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In Downes v. Bidwell, the Supreme Court concluded that the Citizenship Clause does not apply to people born in unincorporated territories of the United States.

Instead, if they had no other claim to US citizenship, they were considered non-citizen nationals of the United States. However, Congress later extended citizenship to such individuals if born in Puerto Rico, the Virgin Islands, Guam, or the Northern Mariana Islands.

Currently, non-citizen nationality at birth is provided to people born in American Samoa or Swains Island by 8 USC §1408.

The Foreign Affairs Manual gives historical background on non-citizen nationality and contains the following curious note:

The United States exercises sovereignty over a few territories besides those mentioned above. Under international law and Supreme Court dicta, inhabitants of those territories, (Midway, Wake, Johnston, and other islands) would be considered non-citizen U.S. nationals. However, because the INA defines "outlying possessions of the United States" as only American Samoa and Swains Island, there is no current law relating to the nationality of the inhabitants of those territories or persons born there who have not acquired U.S. nationality by other means.

Did the Supreme Court state in dicta that individuals born in unincorporated territories of the United States are constitutionally guaranteed US nationality, or was the Court simply making a remark about what they thought was the intent of Congress regarding the nationality of hypothetical individuals born in unincorporated territories not otherwise provided for in the Immigration and Nationality Act?

  • Aside from American Samoa and Swains Island, it seems that these territories are either uninhabited or are inhabited by military or other federal government employees, of whom an overwhelming majority will be US citizens. So the INA probably omitted these territories because it was not seen as necessary to include them. – phoog Mar 26 at 3:28
  • @phoog I understand that, but I'd still like to know what exactly the Supreme Court has said about this topic – Brian Mar 26 at 15:13
  • Since the supreme court only hears "actual cases and controversies" it is very likely that they've said nothing about it at all. – phoog Mar 26 at 15:14
  • @phoog yet, there is that note in the Foreign Affairs Manual – Brian Mar 26 at 15:15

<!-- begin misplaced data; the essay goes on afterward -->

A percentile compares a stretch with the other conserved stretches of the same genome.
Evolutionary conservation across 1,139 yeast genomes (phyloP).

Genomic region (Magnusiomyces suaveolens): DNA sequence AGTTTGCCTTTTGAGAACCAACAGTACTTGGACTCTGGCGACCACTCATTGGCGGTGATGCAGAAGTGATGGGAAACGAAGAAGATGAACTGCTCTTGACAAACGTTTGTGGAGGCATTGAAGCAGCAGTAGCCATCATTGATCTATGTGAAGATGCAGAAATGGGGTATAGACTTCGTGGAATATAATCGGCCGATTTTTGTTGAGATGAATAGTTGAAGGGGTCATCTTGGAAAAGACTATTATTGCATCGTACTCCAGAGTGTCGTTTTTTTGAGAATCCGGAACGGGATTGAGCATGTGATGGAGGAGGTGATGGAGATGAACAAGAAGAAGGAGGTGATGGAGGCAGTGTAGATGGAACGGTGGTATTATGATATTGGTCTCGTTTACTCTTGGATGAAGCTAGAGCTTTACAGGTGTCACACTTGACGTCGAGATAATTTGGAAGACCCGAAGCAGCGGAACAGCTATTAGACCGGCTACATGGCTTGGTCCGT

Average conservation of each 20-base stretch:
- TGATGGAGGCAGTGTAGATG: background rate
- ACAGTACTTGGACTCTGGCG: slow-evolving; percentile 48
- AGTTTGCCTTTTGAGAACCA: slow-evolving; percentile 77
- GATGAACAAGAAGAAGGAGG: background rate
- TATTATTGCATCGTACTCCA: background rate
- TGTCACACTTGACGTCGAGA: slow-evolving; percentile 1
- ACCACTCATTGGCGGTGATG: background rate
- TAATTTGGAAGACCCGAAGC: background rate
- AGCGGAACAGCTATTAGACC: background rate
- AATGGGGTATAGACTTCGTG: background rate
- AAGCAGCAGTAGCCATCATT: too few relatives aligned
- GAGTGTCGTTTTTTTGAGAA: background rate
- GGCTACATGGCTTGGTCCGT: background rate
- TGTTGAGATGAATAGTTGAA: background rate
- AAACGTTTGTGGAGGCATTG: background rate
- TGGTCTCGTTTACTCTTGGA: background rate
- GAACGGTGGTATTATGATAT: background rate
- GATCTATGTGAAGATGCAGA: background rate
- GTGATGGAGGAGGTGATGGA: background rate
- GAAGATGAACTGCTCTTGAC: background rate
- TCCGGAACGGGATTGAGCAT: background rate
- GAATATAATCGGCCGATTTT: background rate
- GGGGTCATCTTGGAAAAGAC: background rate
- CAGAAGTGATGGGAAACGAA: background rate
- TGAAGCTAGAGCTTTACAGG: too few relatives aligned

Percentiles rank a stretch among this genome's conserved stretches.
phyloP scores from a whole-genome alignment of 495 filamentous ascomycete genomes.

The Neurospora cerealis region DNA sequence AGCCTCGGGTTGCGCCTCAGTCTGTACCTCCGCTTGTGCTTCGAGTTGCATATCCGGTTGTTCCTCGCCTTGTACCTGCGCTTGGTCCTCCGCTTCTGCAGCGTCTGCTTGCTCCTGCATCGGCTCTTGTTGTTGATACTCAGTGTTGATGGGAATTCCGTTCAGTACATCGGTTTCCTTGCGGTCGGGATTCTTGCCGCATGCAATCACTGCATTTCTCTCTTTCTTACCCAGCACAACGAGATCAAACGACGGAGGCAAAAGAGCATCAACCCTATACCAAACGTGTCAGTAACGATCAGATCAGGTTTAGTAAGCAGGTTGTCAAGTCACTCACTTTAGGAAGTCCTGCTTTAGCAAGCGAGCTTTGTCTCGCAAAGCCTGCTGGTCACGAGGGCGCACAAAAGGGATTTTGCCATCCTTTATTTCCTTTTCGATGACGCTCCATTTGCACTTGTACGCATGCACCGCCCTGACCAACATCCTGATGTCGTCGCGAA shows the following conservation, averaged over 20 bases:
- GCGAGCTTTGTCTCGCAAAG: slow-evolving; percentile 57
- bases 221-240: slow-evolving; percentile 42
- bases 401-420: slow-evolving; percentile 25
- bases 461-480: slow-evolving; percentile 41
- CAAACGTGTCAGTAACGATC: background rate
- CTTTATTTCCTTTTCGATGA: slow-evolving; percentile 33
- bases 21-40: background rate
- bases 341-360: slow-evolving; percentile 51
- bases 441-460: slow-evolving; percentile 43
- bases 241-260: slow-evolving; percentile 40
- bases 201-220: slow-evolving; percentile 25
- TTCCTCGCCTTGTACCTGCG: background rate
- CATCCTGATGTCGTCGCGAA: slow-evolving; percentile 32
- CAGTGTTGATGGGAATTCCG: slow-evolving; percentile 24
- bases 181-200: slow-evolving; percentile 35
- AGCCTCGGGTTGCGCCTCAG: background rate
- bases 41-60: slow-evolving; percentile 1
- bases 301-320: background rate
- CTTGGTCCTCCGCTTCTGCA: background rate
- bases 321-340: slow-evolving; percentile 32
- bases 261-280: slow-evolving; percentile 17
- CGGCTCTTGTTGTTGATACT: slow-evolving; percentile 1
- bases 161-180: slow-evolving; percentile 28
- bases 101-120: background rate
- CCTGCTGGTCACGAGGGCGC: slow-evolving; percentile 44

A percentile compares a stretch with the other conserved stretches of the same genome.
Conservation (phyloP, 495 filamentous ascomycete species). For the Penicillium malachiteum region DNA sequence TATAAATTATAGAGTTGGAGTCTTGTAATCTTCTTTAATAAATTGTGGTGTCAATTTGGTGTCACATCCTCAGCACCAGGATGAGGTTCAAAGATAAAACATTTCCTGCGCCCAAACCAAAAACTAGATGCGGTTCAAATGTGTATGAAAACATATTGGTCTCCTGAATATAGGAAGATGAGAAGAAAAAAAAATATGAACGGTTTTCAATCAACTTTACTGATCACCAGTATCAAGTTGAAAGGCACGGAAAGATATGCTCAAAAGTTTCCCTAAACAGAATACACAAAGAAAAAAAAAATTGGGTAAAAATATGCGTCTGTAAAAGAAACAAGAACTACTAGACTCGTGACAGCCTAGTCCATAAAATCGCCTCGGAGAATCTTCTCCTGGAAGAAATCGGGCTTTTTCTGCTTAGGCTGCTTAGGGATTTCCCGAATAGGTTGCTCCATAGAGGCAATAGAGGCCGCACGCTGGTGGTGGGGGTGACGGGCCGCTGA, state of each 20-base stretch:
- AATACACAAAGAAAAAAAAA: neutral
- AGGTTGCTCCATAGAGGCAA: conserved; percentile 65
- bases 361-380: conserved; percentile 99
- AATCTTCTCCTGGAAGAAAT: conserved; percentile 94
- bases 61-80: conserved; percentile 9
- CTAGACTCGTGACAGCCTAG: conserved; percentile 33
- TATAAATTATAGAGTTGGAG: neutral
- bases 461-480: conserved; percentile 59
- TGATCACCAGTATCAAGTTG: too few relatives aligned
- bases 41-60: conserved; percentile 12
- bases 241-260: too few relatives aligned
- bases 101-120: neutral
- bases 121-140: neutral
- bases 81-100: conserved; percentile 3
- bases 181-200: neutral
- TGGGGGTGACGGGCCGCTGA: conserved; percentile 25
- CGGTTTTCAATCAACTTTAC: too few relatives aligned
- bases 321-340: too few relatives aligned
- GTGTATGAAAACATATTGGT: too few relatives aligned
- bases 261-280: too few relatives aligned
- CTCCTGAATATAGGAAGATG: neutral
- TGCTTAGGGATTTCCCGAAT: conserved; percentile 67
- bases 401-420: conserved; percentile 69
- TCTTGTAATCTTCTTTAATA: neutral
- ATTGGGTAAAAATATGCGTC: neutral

• Ah, good point. I suppose that implies that some dicta exist where a justice has made some statement about a hypothetical birth in those territories or hypothetical permanent inhabitants (since there do not seem to be any inhabitants other than people posted there temporarily in the service of the US government). If that is true, we can answer the question in the last paragraph (about what specifically was said in dicta), but the question in the title ("do people...have...") is still open, since a statement in dicta does not constitute a ruling on a question. – phoog Mar 26 at 15:24
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There is arguably a legal right to non-citizen nationality either by statute or under customary international law, but the U.S. Constitution does not afford such a right and Article I, Section 8 grants Congress broad authority over the governance of such territories and over immigration and naturalization (i.e. to define citizenship beyond the minimum established in the 14th Amendment).

  • Presumably the only circumstance in which someone could argue for that right would be a birth to a non-US-national member of the military or other federal employee who was posted to the territory. I doubt there are many. – phoog Mar 26 at 3:31
  • @phoog I suspect that there are a fair number of persons born in a U.S. territory whose nationality by paternity is unknown because the father is unknown and the mother's nationality cannot be discerned (e.g. when a baby is abandoned at a doorstep which actually happens surprisingly often). – ohwilleke Apr 10 at 17:29
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    My comment was in the context of unincorporated territories other than American Samoa and Swain's Island. Since the only inhabitants of those territories appear to be government employees or military personnel, it seems likely that the number of babies born in those territories is quite small (Wikipedia gives the combined population of the three named islands as 140-160 people, and I imagine pregnant women will be reassigned closer to a hospital). The proportion of those babies whose parentage is unknown is probably even smaller than the proportion whose parents are not US citizens. – phoog Apr 10 at 17:58
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    The term "actual case or controversy" comes to mind. – phoog Apr 10 at 18:00

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